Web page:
Stop Enabling a Drug Addict

How to Stop Enabling a Drug Addict

Loving a drug addict is hard. We want to help and support the people that we love. But when does loving a drug addict turn into enabling a drug addict? It can be a fine line and defining the boundaries can feel impossible. A loved one consumed by an addiction may seem like a completely different person. Your instinct may be to save them by any means necessary, but that may not always have the results you’re wanting. A person wrapped up in their addiction is not thinking clearly and their decision making may not be logical. At The Last House, we can help you understand what steps to take when you are ready to stop enabling your loved one. 

What Does It Mean to Enable a Drug Addict?

Enabling a drug addict involves engaging in activities that support their continuing drug or alcohol abuse. While it can be something as simple as providing financial support or housing to someone addicted to drugs and alcohol, it can be much more. Other forms of enabling are more subtle and are focused on helping the addict face the consequences of their addiction.  Enabling can take the form of justifying your loved one’s behavior, minimizing the impact of their substance use, or denying that there is a problem. Maybe you’re helping to protect their image with their coworkers or family friends or taking care of any resulting problems. Perhaps you have tried controlling your loved one’s addiction or lecturing them about it.  No matter what your enabling looks like, it likely involves your not expressing how you are being impacted by their use. And holding in those feelings can lead to you taking on more responsibilities for them and ultimately feeling superior to the addict in your life. Addiction couples with enabling changes the whole dynamic of any relationship. 

How Do I Stop Enabling My Loved One?

Helping a loved one face their own addiction can be difficult and heartbreaking. You’ve likely seen the television shows and movies that depict “tough love”.  It’s called tough love because it can be hard to set boundaries even when they are set with the hope of helping an addict face their addiction. The first step is to accept that there is a problem and to identify your role in the problem. If you can identify your enabling actions, you can stop enabling and allow your loved one to face the consequences of their substance use. For example, maybe you have taken over all of the chores inside and outside of the house because your partner has been intoxicated, high, or hungover too often. Instead of carrying the load alone, start asking them to share the responsibilities. Likewise, stop covering for your loved one with other members of your family, friends, and their coworkers. While you may feel like you’re putting them in danger of failing, you’ll want to remember that it’s not your job to save them. You’re trying to change the trajectory of their disease by allowing them to face the consequences you’ve been protecting them from. Instead of enabling them to keep using, now you’re enabling them to face the truth of their using.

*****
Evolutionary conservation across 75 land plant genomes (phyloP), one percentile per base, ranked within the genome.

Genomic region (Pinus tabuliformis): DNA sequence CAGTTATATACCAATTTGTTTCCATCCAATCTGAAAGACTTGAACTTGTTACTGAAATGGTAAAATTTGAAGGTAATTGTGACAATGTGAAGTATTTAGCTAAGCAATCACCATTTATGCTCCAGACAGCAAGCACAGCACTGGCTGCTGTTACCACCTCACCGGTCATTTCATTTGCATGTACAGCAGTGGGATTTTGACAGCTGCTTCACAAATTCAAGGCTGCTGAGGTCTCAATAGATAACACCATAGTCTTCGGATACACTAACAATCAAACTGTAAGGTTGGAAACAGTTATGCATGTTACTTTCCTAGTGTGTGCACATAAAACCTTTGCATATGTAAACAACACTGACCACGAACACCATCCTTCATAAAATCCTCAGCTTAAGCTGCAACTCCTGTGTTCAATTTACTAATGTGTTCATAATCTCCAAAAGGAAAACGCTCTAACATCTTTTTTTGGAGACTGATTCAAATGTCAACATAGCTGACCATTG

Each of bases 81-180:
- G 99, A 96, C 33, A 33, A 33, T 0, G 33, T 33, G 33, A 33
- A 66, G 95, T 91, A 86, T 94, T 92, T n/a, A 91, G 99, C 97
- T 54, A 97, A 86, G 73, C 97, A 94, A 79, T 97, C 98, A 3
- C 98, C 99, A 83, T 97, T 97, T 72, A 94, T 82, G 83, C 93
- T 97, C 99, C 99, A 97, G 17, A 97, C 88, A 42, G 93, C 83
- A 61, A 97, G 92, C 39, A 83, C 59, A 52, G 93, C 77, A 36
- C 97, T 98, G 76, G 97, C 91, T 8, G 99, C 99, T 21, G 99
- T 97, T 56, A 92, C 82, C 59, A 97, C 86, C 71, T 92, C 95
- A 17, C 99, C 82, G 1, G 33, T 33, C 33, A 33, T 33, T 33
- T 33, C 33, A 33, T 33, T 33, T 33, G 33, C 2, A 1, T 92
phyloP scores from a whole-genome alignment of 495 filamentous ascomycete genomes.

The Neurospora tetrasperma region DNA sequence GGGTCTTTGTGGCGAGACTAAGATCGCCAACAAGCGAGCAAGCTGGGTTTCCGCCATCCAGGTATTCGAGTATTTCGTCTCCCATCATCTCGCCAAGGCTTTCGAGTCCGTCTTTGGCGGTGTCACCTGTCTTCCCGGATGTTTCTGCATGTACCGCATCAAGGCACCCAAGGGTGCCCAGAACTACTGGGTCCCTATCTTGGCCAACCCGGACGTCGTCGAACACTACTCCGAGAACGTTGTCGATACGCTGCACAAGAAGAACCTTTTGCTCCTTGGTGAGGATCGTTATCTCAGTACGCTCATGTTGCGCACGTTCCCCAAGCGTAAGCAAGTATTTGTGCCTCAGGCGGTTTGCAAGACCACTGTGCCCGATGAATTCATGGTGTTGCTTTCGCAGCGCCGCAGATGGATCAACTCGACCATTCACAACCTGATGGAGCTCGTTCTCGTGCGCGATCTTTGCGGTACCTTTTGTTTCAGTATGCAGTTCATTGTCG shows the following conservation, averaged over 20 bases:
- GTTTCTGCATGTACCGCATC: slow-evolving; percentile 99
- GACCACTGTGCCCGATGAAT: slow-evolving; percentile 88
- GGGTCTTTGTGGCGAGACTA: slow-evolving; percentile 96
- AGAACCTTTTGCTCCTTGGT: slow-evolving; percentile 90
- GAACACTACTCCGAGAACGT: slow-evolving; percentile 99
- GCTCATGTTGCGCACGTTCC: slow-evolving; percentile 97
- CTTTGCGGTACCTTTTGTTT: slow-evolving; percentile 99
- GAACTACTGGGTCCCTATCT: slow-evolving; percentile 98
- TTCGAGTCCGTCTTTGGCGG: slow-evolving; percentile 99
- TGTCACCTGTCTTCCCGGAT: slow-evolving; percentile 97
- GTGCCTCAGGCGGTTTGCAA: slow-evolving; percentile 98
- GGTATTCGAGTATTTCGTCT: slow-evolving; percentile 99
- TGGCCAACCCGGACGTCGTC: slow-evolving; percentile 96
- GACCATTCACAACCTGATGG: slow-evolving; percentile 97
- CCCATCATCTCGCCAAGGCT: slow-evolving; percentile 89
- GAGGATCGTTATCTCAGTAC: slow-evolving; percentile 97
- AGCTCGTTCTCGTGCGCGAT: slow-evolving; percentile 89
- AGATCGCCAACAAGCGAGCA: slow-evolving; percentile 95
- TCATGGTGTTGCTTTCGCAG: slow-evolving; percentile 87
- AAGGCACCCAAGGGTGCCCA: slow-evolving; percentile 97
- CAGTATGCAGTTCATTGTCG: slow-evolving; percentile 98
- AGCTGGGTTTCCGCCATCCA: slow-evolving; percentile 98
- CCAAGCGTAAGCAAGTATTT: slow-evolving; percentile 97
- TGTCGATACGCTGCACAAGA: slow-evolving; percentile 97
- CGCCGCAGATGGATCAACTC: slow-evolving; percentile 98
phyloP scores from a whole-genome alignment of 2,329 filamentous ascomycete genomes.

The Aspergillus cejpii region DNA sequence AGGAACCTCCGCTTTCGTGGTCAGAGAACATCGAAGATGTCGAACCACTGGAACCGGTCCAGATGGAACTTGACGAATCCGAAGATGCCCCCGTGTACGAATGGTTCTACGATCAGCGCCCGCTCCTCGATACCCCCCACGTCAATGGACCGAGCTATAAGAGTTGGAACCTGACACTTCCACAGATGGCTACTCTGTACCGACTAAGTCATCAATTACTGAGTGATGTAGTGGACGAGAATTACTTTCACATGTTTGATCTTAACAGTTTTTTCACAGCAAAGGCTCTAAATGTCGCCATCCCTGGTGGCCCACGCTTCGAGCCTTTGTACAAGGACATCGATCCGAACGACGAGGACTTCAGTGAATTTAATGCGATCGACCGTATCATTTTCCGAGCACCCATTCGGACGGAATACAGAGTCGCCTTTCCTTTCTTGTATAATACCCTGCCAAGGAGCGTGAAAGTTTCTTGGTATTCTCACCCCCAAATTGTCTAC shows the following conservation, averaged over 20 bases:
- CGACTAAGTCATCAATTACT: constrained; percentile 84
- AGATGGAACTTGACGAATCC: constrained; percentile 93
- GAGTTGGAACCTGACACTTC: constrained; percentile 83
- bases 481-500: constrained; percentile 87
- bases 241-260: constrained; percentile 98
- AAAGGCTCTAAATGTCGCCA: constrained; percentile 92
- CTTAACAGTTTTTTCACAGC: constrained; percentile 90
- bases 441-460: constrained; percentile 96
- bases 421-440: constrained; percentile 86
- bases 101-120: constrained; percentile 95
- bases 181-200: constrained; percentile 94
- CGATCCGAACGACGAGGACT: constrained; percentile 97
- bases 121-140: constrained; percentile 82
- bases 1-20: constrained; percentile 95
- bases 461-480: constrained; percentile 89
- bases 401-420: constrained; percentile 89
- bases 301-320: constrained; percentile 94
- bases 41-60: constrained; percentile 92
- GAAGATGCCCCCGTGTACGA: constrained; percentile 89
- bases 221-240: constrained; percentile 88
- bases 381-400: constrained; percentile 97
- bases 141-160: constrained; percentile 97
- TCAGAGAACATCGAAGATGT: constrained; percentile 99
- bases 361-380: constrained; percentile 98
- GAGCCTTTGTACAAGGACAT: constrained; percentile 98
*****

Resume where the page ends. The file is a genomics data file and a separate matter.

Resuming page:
Sober Living at The Last House

The Last House Sober Living is a network of structured sober living homes in the heart of West Los Angeles. We believe in providing our clients with the tools to have a meaningful life and participate in their sobriety.  Activities such as service commitments, sober parties, conventions, dances, and house outings are all a part of helping learn how to have fun in sobriety. If you’re wondering where to start creating your sober life, The Last House is here to help!

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